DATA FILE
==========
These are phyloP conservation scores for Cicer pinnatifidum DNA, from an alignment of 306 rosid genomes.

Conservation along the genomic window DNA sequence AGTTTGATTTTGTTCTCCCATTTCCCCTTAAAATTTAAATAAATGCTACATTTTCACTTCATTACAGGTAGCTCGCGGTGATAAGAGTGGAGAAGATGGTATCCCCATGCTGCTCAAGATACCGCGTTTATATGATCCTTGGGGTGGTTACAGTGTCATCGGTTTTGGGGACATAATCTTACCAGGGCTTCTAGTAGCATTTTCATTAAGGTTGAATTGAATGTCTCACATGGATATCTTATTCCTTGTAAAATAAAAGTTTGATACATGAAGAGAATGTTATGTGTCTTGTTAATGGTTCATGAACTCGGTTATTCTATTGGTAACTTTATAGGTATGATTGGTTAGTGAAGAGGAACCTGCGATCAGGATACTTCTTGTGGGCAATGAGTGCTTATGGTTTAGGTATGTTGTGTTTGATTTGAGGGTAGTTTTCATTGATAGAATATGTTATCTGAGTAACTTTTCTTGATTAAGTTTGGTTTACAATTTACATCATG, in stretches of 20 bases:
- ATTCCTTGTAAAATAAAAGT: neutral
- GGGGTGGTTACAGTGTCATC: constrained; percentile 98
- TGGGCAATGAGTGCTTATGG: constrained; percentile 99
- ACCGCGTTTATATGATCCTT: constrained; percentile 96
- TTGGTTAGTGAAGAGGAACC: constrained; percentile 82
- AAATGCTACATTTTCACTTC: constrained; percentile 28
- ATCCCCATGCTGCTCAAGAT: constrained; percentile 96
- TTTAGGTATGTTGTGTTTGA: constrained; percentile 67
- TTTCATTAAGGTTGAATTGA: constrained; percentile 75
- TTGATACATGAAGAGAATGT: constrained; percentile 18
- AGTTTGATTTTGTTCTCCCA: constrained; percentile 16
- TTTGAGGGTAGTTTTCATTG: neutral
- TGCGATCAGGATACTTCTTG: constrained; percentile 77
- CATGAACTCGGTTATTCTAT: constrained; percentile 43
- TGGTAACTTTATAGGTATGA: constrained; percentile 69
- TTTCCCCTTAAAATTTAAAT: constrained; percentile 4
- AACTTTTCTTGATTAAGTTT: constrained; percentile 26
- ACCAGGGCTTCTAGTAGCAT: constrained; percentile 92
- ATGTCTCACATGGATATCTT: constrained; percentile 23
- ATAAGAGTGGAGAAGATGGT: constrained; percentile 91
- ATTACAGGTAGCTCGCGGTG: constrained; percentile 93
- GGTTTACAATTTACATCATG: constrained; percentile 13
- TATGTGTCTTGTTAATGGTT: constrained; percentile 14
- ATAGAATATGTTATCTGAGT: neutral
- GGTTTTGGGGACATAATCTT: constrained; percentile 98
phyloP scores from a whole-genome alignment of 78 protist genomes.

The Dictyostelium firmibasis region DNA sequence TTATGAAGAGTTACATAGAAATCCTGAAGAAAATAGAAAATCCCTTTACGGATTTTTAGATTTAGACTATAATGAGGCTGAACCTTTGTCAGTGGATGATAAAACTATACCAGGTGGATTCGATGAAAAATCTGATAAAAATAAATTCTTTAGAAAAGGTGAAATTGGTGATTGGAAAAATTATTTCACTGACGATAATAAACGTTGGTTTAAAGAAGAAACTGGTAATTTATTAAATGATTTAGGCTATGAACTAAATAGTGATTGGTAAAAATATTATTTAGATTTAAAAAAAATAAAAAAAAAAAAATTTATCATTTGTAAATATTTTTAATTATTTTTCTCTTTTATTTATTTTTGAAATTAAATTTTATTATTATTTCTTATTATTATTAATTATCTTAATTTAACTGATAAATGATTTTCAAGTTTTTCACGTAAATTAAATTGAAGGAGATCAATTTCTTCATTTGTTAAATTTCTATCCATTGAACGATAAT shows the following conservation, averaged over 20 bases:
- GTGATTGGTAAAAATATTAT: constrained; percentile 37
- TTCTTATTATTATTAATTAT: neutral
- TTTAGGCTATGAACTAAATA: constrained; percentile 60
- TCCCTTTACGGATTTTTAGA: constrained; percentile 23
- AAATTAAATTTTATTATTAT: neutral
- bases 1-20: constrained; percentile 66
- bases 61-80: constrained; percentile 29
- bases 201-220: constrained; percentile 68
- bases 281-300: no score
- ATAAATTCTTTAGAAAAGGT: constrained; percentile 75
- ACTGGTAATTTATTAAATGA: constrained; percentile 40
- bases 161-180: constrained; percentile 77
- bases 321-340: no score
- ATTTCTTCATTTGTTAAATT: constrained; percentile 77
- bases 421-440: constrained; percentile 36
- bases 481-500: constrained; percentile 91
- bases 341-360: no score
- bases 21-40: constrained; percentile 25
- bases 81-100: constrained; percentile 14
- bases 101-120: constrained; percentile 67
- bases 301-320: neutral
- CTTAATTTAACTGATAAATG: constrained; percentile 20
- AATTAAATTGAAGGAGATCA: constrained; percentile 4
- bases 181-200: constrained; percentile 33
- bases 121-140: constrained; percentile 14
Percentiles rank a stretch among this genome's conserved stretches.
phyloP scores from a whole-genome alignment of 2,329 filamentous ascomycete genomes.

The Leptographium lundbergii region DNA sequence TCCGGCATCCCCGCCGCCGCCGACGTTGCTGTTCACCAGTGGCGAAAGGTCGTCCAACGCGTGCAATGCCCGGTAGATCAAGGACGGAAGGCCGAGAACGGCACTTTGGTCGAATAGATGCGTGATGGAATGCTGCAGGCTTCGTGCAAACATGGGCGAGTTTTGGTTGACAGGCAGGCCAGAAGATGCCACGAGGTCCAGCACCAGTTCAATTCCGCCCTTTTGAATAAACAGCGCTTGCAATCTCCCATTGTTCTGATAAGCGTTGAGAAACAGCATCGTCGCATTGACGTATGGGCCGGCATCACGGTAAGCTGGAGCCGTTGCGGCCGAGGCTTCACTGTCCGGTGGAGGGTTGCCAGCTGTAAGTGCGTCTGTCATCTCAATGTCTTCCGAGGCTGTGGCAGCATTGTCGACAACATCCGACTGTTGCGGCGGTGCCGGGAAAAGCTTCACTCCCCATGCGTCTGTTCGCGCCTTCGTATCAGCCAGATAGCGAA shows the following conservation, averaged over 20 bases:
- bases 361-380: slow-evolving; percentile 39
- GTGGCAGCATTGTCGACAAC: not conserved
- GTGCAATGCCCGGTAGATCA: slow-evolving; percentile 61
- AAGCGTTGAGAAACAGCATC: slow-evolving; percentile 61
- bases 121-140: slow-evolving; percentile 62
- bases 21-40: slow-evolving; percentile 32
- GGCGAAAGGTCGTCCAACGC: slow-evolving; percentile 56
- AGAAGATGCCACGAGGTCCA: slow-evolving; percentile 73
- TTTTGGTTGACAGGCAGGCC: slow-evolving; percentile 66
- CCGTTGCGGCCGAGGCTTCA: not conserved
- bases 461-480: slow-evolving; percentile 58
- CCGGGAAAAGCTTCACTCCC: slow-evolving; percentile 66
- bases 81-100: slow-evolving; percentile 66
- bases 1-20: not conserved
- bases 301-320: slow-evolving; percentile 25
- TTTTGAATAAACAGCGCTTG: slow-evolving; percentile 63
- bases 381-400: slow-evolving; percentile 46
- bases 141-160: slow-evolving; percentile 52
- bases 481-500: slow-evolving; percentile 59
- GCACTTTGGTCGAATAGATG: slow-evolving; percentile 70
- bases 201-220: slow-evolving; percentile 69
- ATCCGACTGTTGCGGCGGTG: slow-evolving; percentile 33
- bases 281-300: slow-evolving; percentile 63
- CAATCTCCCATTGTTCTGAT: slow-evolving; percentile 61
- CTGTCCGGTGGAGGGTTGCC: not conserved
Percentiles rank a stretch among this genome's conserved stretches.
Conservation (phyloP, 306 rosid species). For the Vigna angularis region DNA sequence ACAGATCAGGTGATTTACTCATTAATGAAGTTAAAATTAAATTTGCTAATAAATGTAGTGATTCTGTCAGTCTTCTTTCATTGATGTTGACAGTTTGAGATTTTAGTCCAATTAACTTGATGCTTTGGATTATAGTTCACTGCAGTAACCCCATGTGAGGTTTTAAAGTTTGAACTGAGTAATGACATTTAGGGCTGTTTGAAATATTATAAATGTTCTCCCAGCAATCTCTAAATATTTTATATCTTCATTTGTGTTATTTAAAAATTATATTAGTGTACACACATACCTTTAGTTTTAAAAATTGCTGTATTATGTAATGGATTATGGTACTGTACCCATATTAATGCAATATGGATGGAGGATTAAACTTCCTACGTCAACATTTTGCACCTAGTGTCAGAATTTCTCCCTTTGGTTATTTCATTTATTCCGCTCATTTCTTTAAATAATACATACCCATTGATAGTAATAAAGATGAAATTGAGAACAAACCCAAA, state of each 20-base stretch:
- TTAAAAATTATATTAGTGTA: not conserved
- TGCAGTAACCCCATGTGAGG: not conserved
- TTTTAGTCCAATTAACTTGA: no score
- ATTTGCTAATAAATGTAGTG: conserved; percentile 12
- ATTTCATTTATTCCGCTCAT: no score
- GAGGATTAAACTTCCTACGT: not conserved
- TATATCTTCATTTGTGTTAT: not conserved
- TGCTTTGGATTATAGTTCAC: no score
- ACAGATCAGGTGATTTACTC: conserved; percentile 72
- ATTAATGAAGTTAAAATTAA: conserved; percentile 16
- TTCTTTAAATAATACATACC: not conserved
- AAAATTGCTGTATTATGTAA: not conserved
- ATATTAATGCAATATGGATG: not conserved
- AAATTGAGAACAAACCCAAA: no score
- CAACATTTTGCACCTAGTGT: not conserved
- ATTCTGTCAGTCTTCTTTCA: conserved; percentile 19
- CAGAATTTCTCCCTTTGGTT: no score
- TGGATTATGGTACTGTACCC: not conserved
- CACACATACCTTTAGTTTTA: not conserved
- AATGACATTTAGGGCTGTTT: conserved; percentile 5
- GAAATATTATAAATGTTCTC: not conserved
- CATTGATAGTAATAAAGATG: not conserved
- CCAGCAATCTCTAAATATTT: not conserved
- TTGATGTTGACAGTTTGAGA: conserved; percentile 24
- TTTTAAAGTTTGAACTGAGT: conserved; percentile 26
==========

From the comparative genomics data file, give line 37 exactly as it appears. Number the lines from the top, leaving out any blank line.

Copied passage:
- bases 201-220: constrained; percentile 68